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Tale of island life wins scriptwriting prize

Tale of island life wins scriptwriting prize

A feature film script set on an unnamed island in the Arctic has won film writer Colin Hodson the annual David Carson-Parker Embassy Prize.

His script Life on the Island follows KB, an elderly trapper on a bleak arctic island, as he struggles for the survival of his way of life against a community of scientists trying to clear the island of introduced species.

A Masters student in the Creative Writing programme at Victoria University’s International Institute of Modern Letters (IIML), Mr Hodson received his $2,000 prize at a function at the Embassy Theatre last night. The annual prize is awarded to the best script written during the Master’s course.

Mr Hodson said he had been hoping to win, but knew he was up against good competition, having peer-reviewed the scripts of his classmates throughout the year.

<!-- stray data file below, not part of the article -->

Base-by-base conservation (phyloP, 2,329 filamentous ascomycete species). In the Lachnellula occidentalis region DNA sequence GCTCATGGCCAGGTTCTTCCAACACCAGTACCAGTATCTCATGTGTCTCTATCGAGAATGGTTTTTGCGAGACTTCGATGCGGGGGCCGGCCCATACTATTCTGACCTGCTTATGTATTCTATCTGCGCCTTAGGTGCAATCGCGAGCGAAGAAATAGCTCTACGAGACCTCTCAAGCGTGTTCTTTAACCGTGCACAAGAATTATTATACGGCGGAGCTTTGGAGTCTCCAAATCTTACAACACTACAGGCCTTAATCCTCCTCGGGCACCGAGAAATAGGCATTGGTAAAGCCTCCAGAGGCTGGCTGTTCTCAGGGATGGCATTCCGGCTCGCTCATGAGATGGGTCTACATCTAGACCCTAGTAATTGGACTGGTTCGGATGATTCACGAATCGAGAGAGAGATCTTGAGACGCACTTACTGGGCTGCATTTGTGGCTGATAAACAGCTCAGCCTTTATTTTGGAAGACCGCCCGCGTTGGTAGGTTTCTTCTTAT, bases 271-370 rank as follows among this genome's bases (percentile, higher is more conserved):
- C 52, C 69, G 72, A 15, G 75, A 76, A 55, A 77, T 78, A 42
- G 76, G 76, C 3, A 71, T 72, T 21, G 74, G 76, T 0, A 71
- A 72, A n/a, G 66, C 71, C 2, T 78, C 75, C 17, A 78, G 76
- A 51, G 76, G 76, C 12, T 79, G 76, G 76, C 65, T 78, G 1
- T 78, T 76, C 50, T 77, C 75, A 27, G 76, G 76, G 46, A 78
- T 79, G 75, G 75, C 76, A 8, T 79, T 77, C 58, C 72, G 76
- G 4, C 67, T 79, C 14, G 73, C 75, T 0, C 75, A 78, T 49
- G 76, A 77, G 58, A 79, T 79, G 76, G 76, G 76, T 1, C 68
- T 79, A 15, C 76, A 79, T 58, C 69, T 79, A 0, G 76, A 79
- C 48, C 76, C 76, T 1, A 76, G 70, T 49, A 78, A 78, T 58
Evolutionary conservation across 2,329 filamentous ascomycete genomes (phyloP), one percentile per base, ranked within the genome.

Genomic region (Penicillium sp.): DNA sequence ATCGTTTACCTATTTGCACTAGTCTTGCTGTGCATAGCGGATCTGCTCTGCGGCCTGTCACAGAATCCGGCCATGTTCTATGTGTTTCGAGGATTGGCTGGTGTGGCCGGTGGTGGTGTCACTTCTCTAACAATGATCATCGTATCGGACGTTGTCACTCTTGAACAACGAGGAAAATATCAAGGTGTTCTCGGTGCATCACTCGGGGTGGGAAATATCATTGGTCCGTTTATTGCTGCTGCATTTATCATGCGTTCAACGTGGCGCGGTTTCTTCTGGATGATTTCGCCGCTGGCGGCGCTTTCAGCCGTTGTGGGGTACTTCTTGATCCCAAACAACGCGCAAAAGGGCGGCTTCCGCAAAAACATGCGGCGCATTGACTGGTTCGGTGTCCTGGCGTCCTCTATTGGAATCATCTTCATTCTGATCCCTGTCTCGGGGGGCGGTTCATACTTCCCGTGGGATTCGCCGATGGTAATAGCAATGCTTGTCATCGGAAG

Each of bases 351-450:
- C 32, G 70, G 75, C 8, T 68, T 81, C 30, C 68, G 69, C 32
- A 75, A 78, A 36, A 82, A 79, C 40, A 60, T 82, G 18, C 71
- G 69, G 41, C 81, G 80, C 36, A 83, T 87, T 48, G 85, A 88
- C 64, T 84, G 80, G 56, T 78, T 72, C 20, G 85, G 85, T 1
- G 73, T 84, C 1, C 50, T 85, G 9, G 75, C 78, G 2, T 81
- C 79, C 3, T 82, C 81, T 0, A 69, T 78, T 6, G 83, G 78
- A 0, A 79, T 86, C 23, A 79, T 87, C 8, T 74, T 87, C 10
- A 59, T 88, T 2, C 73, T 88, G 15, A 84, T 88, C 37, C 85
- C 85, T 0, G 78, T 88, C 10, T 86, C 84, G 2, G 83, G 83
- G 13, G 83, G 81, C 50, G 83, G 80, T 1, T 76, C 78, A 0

Victoria Scriptwriting Programme Director Ken Duncum was highly impressed with the script’s location and central character.

“The script vividly depicts a distant location and isolated lifestyle at once lyrical and down-to-earth, with flashes of humour lightening the grim realities of life in an inhospitable environment.

“It immerses us in the daily life of a memorable central character, both a loner and lonely, curmudgeonly but also capable of friendship and love.

“As it looks increasingly likely that KB will be uprooted from the only home he has known, our fears for him grow and our heart goes out to him. Both KB and those he views as interlopers must find a way to come to terms with each other.

“This is writing of subtlety and depth, and a timely reminder that no man is an island.”

Mr Hodson says that the central character began as a blog on MySpace. “It was a metaphor for my own feeling of isolation at the time, as I had just returned from a year and a half of living overseas and it took me a while to reconnect to New Zealand.”

An experienced director, Mr Hodson has begun to pitch his script and hopes to secure funding to turn it into a feature film, with himself as director.

Funded through the Victoria University Foundation, the David Carson-Parker Embassy Prize was first established by the Embassy Theatre Trust and is now funded by arts philanthropist David Carson-Parker.


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